Noahs Ark
So the story of Noah and the Flood doesn’t end with pairs of giraffes and zebras descending a wooden plank. It ends with Noah passed out drunk in a makeshift tent, exposing his nether-regions to passersby.

The first time alcohol appears in the Bible it’s with Noah, our post-Flood 400-year-old partier: “When he drank some… wine, he became drunk and lay uncovered inside his tent” (Gen. 9:21). That’s Bible language for, “Noah drinks a Target wine cube, a forty of Pabst, and a Big Gulp of Jack and Coke and keels over nay-nay in his pop-up Coleman canopy.”

When I first read about the booze-filled adventures of our beloved Biblical protagonist, a man I thought was G-rated, I was surprised, but not as surprised as Noah’s sons probably were upon first seeing their father laying there. Poor kids. Naked or drunk parents are never fun—let alone naked AND drunk. Noah’s lucky he had nice boys to cover his privates with a blanket.

I hated most Sunday school activities as a child but did them because I had to or else. So when the Sunday school teacher told me to add more color to my post-Flood utopia coloring sheet, I added a sarcastic rainbow in the sky and darkened the carpets of green grass on the ground. I know now that was probably not a true-to-life depiction. When the flood water evaporated… or receded… or somehow got absorbed by the porous sins of humanity, more likely than not the ground was covered with detritus other than flowers and rainbows. There was probably a wasteland of corpses—human and animal—and one barely breathing Noah.

I’m reminded of a high school trip to Disneyland with the symphonic band. To get to the performance stage, we had to walk behind Main Street on a secret back road, an alley where garbage trucks drove back and forth. I saw Mickey and Goofy holding their costume heads in their arms. With their free hands, the actors tapped cigarettes in the air. I saw Pluto swinging his head by the ears as he flirted with Cinderella, who dabbed sweat away with fabric. I saw a coarse edge beneath the characters’ soft exteriors.

Some people say the dissolution of innocence is part of growing up and that, as an adult, I shouldn’t be shocked Noah got crunk in front of his kids and did a face-plant in a makeshift tent. He was hostage on a boat made of cypress wood and Fisher-Price plastic for five weeks with animals paired in surprise arranged marriages and lonely, singleton viruses looking for host bodies. What else is Noah going to do when the rocking stops? #sundayfunday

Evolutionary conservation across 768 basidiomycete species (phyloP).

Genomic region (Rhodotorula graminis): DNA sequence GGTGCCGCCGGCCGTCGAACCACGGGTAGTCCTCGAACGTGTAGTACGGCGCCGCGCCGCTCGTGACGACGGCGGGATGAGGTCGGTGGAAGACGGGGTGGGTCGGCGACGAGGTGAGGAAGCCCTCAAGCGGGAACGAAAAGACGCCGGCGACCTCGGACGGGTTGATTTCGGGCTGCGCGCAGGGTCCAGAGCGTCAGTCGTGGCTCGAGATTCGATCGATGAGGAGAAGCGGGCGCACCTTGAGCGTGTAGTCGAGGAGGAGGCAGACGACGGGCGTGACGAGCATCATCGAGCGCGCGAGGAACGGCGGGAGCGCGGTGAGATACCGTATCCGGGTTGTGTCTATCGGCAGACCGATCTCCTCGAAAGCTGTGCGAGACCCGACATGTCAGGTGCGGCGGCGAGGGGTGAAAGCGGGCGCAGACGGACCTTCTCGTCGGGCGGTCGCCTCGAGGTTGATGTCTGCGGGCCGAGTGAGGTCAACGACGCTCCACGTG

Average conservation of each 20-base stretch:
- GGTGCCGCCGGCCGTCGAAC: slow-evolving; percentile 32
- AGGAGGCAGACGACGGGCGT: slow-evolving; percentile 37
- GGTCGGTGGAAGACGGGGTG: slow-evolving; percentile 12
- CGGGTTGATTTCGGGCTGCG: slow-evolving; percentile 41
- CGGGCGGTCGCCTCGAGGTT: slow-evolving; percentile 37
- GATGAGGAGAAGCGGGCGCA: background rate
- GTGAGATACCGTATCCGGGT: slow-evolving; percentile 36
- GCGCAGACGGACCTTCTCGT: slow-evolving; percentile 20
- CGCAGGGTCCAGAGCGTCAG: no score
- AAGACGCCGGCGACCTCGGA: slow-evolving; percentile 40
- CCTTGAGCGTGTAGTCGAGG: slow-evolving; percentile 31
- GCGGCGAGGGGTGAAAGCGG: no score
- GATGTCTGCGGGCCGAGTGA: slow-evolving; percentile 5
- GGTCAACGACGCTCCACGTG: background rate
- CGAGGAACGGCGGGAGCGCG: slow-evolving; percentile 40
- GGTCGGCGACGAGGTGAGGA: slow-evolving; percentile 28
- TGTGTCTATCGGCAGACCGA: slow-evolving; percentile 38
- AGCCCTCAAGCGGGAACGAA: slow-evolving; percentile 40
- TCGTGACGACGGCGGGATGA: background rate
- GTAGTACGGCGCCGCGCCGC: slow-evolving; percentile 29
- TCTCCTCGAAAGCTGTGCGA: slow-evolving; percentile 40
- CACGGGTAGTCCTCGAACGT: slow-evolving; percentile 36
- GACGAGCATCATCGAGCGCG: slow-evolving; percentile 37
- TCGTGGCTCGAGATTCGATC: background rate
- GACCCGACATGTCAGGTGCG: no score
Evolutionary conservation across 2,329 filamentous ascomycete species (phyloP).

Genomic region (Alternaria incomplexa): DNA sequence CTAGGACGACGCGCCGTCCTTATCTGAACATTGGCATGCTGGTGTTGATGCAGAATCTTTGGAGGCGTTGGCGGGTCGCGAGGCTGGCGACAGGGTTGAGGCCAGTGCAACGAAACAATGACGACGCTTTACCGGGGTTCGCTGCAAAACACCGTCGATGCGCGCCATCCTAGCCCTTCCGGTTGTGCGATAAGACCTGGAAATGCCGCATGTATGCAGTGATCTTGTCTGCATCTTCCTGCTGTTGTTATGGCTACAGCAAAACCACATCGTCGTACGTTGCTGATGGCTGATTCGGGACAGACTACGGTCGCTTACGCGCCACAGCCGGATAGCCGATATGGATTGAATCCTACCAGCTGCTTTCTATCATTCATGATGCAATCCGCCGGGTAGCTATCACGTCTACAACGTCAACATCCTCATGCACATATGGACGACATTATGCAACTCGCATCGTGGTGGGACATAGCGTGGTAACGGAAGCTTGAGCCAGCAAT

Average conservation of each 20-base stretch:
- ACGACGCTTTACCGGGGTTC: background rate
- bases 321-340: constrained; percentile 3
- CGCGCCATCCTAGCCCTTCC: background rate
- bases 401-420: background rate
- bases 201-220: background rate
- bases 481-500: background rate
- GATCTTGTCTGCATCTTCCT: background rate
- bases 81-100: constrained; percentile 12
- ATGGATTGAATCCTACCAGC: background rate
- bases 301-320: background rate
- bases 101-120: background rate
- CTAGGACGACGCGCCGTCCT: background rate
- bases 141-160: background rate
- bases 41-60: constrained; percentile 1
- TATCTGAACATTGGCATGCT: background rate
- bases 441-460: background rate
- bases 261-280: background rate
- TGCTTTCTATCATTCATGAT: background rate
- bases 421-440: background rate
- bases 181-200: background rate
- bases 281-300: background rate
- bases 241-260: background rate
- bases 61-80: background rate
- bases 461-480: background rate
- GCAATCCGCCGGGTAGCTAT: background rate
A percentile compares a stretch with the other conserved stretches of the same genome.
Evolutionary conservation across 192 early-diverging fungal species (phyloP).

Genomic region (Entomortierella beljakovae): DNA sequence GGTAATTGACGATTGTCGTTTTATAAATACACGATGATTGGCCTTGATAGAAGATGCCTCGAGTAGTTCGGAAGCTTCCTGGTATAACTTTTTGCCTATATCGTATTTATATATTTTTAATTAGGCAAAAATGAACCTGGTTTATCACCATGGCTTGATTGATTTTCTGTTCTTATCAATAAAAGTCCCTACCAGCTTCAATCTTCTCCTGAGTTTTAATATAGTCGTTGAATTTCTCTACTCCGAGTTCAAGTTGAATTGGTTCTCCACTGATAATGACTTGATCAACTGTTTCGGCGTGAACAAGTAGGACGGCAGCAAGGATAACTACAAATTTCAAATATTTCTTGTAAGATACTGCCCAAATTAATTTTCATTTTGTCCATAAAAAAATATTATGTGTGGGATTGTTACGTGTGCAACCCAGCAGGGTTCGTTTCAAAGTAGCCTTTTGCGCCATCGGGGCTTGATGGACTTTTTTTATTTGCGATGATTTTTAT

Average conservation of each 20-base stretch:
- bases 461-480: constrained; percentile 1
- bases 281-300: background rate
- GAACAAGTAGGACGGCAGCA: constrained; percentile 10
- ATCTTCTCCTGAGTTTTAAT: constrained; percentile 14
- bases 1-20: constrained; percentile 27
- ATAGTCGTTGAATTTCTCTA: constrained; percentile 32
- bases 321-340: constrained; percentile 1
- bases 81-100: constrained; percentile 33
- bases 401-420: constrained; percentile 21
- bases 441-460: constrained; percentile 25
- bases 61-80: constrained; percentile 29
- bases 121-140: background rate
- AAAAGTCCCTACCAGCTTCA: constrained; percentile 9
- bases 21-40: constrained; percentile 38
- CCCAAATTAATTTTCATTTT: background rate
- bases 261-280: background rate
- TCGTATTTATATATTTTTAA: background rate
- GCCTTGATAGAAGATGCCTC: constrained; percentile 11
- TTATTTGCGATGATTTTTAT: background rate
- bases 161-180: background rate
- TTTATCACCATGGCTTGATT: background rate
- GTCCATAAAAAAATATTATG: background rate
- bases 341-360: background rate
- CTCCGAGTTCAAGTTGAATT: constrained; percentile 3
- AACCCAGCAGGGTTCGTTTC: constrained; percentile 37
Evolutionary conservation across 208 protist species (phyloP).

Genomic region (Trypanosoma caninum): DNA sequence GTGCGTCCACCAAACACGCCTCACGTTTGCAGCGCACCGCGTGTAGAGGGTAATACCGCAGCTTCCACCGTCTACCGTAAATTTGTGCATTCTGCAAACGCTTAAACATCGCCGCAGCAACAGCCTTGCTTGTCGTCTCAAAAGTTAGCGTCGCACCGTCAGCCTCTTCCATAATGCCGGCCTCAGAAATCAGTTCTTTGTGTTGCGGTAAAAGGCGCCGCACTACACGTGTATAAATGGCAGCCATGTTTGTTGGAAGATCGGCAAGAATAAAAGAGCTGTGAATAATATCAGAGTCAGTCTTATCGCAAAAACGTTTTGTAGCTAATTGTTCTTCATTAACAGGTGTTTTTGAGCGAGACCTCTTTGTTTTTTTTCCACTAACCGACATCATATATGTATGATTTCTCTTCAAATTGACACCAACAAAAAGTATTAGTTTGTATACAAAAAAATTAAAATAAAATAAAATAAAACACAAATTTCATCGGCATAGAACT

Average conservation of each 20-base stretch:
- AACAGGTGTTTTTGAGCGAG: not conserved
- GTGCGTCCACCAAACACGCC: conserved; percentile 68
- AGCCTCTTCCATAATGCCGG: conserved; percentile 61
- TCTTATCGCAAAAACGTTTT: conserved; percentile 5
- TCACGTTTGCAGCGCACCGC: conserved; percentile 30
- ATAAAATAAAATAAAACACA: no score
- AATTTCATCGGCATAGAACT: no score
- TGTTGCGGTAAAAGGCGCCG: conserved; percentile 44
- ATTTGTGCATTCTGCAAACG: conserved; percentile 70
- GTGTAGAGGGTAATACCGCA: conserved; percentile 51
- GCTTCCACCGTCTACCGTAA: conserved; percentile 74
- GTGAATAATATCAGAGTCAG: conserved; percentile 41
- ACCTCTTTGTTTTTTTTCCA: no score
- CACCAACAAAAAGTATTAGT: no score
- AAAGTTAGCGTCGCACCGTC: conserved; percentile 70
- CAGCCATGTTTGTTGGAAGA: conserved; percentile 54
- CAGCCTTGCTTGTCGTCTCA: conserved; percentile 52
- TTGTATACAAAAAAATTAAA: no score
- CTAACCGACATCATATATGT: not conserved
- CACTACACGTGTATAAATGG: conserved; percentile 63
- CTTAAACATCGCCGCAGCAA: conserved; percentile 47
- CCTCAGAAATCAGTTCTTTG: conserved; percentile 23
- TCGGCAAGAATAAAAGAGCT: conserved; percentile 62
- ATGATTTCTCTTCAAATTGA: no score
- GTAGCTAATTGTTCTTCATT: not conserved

What gets me, I guess, is that my parents and Sunday school teachers never told me. The pastor at the church I attended as a child emphasized holistic readings. “The Bible is not a donut shop,” he would say. “It’s not a buffet. You don’t pick and choose.”

And yet.

I emailed a friend about all of this, and she responded, “You don’t want to give the little tykes nightmares, but you also don’t want to perpetuate misinformation. At some point weren’t the Sunday school teachers, and then the youth pastors, and then the grown-up pastors, supposed to clue you in to the adult versions?”

Versions? There are other gritty and gratuitous anecdotes to add to my body of Biblical knowledge?

“That said,” my friend continued, “what about personal accountability? You could have read the Bible and acquired these censored bits of knowledge for yourself if you really wanted to.”

When Noah cracked the window of his boat to let loose the birds, or creaked open the front door for some fresh air as everyone found their legs and learned to stand again, he caught a whiff of the calamity that had been laid to rest outside the arc, and was probably haunted by it. He didn’t see Jesus Rays cutting through the clouds. He saw several grim realities we are all responsible for remembering.

This article was originally published in The Peninsula Gateway.
(Derek Smith)


One Comment

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  1. Ricardo (Rico Suave) #
    January 16, 2013

    Very good. I like this. Ricardo

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